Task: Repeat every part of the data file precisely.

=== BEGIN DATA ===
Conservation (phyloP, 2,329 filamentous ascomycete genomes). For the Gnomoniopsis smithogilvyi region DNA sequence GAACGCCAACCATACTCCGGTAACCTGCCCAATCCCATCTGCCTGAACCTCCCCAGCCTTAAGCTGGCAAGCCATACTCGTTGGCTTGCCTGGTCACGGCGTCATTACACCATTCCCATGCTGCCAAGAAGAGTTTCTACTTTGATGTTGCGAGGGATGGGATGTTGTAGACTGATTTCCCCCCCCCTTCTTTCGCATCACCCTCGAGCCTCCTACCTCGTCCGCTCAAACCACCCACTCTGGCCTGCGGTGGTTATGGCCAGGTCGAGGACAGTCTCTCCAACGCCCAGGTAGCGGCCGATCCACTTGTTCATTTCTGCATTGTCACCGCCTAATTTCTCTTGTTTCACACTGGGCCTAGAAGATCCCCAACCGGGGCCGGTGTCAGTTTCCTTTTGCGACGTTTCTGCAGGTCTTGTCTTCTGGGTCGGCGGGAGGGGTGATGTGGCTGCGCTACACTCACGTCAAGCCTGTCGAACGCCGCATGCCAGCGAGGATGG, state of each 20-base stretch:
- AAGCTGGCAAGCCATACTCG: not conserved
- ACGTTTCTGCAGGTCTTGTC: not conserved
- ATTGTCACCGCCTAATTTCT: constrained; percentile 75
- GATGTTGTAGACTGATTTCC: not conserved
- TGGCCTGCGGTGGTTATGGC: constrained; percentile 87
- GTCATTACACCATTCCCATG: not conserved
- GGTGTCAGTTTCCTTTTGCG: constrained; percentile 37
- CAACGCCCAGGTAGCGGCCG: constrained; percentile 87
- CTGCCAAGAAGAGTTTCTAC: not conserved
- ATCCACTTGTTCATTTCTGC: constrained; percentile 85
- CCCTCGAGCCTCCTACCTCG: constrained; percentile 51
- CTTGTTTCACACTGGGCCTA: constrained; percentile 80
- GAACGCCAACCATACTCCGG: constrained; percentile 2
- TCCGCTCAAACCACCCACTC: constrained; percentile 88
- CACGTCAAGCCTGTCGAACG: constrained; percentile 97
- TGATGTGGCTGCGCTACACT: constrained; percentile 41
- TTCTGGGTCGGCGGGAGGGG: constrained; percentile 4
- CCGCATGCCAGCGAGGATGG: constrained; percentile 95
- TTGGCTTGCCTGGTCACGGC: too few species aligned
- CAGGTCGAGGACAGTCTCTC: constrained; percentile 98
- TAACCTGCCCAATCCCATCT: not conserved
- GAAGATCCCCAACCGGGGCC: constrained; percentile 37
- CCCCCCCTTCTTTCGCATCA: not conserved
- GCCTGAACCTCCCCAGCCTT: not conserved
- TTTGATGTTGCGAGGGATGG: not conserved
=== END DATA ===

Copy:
Conservation (phyloP, 2,329 filamentous ascomycete genomes). For the Gnomoniopsis smithogilvyi region DNA sequence GAACGCCAACCATACTCCGGTAACCTGCCCAATCCCATCTGCCTGAACCTCCCCAGCCTTAAGCTGGCAAGCCATACTCGTTGGCTTGCCTGGTCACGGCGTCATTACACCATTCCCATGCTGCCAAGAAGAGTTTCTACTTTGATGTTGCGAGGGATGGGATGTTGTAGACTGATTTCCCCCCCCCTTCTTTCGCATCACCCTCGAGCCTCCTACCTCGTCCGCTCAAACCACCCACTCTGGCCTGCGGTGGTTATGGCCAGGTCGAGGACAGTCTCTCCAACGCCCAGGTAGCGGCCGATCCACTTGTTCATTTCTGCATTGTCACCGCCTAATTTCTCTTGTTTCACACTGGGCCTAGAAGATCCCCAACCGGGGCCGGTGTCAGTTTCCTTTTGCGACGTTTCTGCAGGTCTTGTCTTCTGGGTCGGCGGGAGGGGTGATGTGGCTGCGCTACACTCACGTCAAGCCTGTCGAACGCCGCATGCCAGCGAGGATGG, state of each 20-base stretch:
- AAGCTGGCAAGCCATACTCG: not conserved
- ACGTTTCTGCAGGTCTTGTC: not conserved
- ATTGTCACCGCCTAATTTCT: constrained; percentile 75
- GATGTTGTAGACTGATTTCC: not conserved
- TGGCCTGCGGTGGTTATGGC: constrained; percentile 87
- GTCATTACACCATTCCCATG: not conserved
- GGTGTCAGTTTCCTTTTGCG: constrained; percentile 37
- CAACGCCCAGGTAGCGGCCG: constrained; percentile 87
- CTGCCAAGAAGAGTTTCTAC: not conserved
- ATCCACTTGTTCATTTCTGC: constrained; percentile 85
- CCCTCGAGCCTCCTACCTCG: constrained; percentile 51
- CTTGTTTCACACTGGGCCTA: constrained; percentile 80
- GAACGCCAACCATACTCCGG: constrained; percentile 2
- TCCGCTCAAACCACCCACTC: constrained; percentile 88
- CACGTCAAGCCTGTCGAACG: constrained; percentile 97
- TGATGTGGCTGCGCTACACT: constrained; percentile 41
- TTCTGGGTCGGCGGGAGGGG: constrained; percentile 4
- CCGCATGCCAGCGAGGATGG: constrained; percentile 95
- TTGGCTTGCCTGGTCACGGC: too few species aligned
- CAGGTCGAGGACAGTCTCTC: constrained; percentile 98
- TAACCTGCCCAATCCCATCT: not conserved
- GAAGATCCCCAACCGGGGCC: constrained; percentile 37
- CCCCCCCTTCTTTCGCATCA: not conserved
- GCCTGAACCTCCCCAGCCTT: not conserved
- TTTGATGTTGCGAGGGATGG: not conserved